Karadah district business owners display their products to patrons during the Rebuilding Karadah Expo and Conference in Baghdad’s Babylon Hotel, May 23, 2008. (U.S. Army photo by Sgt. Jeremy Todd)
May 29, 2008 —
BAGHDAD (May 28, 2008) – More than 70 Iraqi business owners gathered in the Babylon Hotel on the Karadah Peninsula in southeastern Baghdad for the inaugural Rebuilding Karadah Expo and Conference, May 23-24.
Entrepreneurs and shopkeepers met at the hotel to display their products and services and to meet other Karadah business owners and community leaders. Participants setting up booths represented businesses in the fields of retail sales, construction, durable and industrial goods, and even a beekeeper selling honey.
In addition, several nongovernmental agencies and municipal officials set up and visited booths, and various Arab media organizations covered both days of the conference and expo. The Iraqi Chamber of Commerce and Industry hosted the two-day event, which the Baghdad 2 Embedded Provincial Reconstruction Team officials estimate more than 2,000 visitors attended.
Conrad Tribble, leader of the Baghdad 2 EPRT, a Washington D.C., native, said this was the largest event of its kind to take place in Baghdad outside the International Zone in a long time.
“The event was a success because it sent a strong message to government leaders of Baghdad that business owners are an important voice of the community,” he said. The business owners of Karadah have a positive message, he added.
The Baghdad 2 Embedded PRT, based at Forward Operating Base Loyalty, and the main Baghdad PRT, based in the International Zone, each sponsored 10 booths at the expo for local small-business owners. In addition to leading the team, Tribble serves as the team’s political specialist, drawing on his 20 years of experience as a State Department foreign-service officer. He said his mission is to bring civilian development and diplomacy to the operating environment of the 10th Mountain Division’s 4th Brigade Combat Team.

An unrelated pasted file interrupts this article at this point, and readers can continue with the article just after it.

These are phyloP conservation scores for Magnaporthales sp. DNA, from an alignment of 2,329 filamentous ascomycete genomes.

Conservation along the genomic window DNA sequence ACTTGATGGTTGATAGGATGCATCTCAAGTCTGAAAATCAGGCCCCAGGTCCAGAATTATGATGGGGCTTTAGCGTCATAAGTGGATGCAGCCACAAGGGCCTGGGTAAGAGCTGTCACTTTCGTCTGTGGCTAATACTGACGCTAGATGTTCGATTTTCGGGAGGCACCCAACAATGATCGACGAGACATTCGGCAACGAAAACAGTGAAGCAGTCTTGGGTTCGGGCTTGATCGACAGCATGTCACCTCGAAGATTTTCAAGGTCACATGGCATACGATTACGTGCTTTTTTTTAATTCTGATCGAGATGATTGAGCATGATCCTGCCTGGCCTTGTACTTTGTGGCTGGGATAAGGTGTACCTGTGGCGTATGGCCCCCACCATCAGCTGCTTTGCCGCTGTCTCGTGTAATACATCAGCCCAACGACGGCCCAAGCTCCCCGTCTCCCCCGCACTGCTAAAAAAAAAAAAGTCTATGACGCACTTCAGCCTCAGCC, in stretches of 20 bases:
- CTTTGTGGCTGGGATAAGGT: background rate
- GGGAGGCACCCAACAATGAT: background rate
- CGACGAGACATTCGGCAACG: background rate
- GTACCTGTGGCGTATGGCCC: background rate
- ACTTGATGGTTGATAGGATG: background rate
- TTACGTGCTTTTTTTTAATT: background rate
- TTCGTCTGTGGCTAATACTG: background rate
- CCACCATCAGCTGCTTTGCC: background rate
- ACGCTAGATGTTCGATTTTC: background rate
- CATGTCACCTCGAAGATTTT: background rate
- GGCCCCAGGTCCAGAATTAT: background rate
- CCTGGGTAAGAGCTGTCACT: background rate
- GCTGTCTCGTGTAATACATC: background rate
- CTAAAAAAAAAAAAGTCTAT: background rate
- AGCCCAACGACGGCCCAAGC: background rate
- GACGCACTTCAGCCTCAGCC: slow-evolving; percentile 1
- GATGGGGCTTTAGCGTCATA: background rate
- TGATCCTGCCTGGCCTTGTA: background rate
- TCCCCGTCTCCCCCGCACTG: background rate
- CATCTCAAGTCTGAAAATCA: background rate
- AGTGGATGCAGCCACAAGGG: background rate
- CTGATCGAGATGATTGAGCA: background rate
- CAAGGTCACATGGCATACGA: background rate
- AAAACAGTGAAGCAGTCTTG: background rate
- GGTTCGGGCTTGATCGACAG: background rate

“What we are trying to do through our participation is to stimulate the private sector as well as see what kinds of businesses would come out,” Tribble explained, crediting the Iraqi Chamber of Commerce and Industry for planning and executing the expo and conference.
Madeeha Hasan Odhaib, a Karadah business owner and member of the Karadah District Advisory Council, who Time Magazine recently named one of the world’s 100 most influential people of 2008, attended the event. She employs 100 Iraqi women in the sewing factory in the district.
“I’m happy that Iraqi ladies of Karadah are allowed and encouraged to participate in events such as these,” said Odhaib, who Queen Rania of Jordan nominated for the Time Magazine honor.
Baghdad’s provincial governor, Hussein al Tahan; Sabir al-Isawi, the mayor of Baghdad; and Muin Hamid Abd al-Majid al-Kadhimi, Baghdad Provincial Council chairman, attended the event to support Karadah businesses.
The Baghdad 2 Embedded PRT and main Baghdad PRT sponsored the Business-2-Business trade show in February, in which more than 300 businesses from throughout the capital participated. That “monumentally successful” event, Tribble said, spawned the idea for each local district to have its own expo, highlighting local business owners and addressing their concerns.
Next month, the Rusafa district of Baghdad will host its expo, and it won’t be long before every district in Baghdad has celebrated inaugural business expos, Tribble said.
“This is sort of developing a Baghdad-wide wave of enthusiasm and attention to the private sector, which we all like to think is the primary stimulus for economic growth, … the main potential for employment growth over the next several years,” he said.